Catholic advertising on buses makes some uncomfortable

religious advertising

Catholic advertising on the back of Nelson’s new eBuses has left some residents feeling “uncomfortable”.

Deputy mayor, Rohan O’Neill-Stevens, says a few people had contacted councillors about advertising which depicts a Divine Mercy image of Jesus.

“Having religious advertising on buses is not something that everyone is comfortable with” he says.

O’Neill-Stevens doesn’t think the advertising breaches any council advertising policy guidelines.

Nonetheless he has asked staff to look into the concern as it’s “a policy decision we have to weigh up against other obligations under the Bill of Rights Act”.

“It’s a space where I think we just need to make sure we’ve got our policy as strong as it can be, because we want our buses to be reflective of a wide range of people who use them and we want all of our users to be comfortable with our bus system.”

Diverse, tolerant community sought

Mayor Nick Smith is “surprised” that having Jesus and a religious trust advertising on an eBus has caused controversy.

The Council doesn’t own the eBuses he says. It subsidises the service through rates and funding from Government.

Advertising on the back of the buses helps offset costs, Smith explains. He can “see no good reason” to prohibit religious organisations from buying advertising space on the eBuses.

“It would send the wrong signal when I want Nelson to be a tolerant and diverse community where differing religious beliefs are welcomed and respected” he says.

One councillor says concerned people’s worries are: “If they put that up, what else can they put up?”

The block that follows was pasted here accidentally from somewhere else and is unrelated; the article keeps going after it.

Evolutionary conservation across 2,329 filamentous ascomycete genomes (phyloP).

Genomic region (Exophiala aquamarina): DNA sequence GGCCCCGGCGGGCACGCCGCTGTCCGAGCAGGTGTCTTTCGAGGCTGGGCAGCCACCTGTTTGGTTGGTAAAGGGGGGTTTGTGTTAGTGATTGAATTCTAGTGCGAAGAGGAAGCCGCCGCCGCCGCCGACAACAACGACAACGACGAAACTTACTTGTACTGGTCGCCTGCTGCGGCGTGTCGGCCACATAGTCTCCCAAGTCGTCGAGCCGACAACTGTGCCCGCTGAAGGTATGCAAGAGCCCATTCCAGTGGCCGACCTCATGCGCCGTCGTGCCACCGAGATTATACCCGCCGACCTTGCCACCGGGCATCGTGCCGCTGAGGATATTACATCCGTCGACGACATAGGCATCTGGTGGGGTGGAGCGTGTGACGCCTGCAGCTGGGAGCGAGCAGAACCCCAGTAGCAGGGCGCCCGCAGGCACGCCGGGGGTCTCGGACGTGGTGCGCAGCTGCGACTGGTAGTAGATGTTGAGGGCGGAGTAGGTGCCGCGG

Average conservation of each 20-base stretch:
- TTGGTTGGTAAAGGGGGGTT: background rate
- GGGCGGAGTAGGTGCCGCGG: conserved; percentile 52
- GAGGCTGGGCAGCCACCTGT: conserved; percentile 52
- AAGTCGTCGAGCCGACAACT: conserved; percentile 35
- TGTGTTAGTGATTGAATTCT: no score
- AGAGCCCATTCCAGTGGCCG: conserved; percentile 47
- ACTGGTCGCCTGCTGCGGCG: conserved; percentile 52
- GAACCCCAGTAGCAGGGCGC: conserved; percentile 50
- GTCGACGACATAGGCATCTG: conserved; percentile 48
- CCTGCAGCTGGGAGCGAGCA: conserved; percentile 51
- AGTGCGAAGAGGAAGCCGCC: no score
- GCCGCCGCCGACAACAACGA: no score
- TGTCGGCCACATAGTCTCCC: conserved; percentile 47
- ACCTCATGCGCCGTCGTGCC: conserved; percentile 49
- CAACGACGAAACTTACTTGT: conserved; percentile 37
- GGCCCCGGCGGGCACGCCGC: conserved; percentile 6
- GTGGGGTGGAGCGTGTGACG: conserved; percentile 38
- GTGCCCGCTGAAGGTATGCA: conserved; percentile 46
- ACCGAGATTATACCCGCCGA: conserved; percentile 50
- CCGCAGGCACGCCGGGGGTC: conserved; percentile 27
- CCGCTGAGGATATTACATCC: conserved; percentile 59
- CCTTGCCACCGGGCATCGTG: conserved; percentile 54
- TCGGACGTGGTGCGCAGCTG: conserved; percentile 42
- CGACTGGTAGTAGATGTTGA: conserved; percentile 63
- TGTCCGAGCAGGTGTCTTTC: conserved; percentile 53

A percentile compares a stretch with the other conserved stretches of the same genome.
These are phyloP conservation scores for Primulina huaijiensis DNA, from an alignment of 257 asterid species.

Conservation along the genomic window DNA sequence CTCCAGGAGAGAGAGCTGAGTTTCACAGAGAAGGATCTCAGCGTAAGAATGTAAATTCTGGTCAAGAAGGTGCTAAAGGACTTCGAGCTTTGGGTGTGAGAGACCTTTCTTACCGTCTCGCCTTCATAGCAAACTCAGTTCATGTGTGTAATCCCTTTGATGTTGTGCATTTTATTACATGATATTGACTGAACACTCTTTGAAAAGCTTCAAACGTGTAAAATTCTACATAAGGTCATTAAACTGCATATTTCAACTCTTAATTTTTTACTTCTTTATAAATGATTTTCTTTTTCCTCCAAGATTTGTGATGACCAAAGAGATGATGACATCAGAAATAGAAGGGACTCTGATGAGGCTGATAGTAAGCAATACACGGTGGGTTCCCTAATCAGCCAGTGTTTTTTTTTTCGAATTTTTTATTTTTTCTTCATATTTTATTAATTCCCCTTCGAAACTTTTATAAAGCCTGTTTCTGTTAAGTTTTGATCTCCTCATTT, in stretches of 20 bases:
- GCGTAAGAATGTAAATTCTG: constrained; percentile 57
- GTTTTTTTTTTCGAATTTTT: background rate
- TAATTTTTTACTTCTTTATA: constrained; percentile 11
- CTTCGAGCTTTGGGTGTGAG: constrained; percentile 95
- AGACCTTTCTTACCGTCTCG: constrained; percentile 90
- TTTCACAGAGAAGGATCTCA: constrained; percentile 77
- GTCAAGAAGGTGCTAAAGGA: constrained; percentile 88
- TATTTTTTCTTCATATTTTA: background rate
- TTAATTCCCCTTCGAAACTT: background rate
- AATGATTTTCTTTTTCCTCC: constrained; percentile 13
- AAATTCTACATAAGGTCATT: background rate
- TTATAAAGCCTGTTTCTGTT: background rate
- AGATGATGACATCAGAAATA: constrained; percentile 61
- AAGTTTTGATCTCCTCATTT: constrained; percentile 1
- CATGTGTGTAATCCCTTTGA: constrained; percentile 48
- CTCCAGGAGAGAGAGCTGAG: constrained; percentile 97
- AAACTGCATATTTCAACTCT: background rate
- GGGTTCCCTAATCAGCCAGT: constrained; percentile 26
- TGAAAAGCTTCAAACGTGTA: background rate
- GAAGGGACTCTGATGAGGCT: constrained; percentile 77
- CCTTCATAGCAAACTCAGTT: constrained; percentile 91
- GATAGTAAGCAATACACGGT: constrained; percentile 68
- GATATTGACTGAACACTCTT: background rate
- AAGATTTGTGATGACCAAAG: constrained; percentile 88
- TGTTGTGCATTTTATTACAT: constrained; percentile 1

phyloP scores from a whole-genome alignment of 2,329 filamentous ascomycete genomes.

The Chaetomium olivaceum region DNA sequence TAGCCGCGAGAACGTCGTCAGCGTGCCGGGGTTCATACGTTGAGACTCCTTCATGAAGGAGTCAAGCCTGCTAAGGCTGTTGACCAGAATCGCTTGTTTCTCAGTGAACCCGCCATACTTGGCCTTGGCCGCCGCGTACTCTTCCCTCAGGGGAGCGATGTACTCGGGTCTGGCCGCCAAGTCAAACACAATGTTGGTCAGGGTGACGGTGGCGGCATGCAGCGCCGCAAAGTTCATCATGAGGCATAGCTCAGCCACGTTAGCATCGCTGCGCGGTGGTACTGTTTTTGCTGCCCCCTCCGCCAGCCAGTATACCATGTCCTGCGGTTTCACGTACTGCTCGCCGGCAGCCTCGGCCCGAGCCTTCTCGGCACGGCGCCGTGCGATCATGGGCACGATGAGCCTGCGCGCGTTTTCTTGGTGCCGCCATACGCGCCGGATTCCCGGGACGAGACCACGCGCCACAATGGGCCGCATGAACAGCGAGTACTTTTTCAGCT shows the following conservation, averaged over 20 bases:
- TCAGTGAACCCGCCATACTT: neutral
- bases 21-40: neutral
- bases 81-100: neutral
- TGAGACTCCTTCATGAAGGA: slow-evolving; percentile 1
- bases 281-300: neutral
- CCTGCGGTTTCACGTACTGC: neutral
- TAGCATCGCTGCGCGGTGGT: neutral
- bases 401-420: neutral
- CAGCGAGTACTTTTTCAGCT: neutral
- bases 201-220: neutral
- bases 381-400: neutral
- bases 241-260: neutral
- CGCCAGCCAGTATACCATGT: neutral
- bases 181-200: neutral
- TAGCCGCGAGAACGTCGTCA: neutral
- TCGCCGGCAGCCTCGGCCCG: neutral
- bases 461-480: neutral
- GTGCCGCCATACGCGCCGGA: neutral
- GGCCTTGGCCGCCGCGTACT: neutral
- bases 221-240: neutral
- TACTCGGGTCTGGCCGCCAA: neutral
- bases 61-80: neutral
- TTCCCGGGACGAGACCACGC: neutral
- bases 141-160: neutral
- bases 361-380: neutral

Some councillors are a little concerned that if you allow this, you have to allow “quite yucky” organisations, or “elements of beliefs that are kind of gross”.

“Where’s the line as far as what you can plonk on the back of the bus?”

The Council says eBus advertising is handled by an external agency.

An advertising panel considers all potentially contentious advertisements, including the Divine Mercy ad. It came to their attention in September 2023.

The panel decided “nothing in the ad conflicted with council’s policy for bus advertising” or was “inappropriate in the guidelines”. Nor was it “a political ad”.

While Council’s policy refers to advertising that could be perceived as harmful to the community’s well-being, an expression of religion was “not inherently harmful” the Council says.

“We fully understand that some people in the community may have negative experiences with religion and might find this advert confronting.

“However, if we were to ban an advert like this where would we draw the line? The consequence might be that we would have to ban any advert with a topic that may be offensive.”

The Regional Transport Committee doesn’t see a problem either. The ad doesn’t breach the shared councils’ policy, nor Advertising Standards Authority guidelines.

“What is does do is call for some tolerance as it is not inciting any action or negative opinion of other groups” Committee chair Stu Bryant says.


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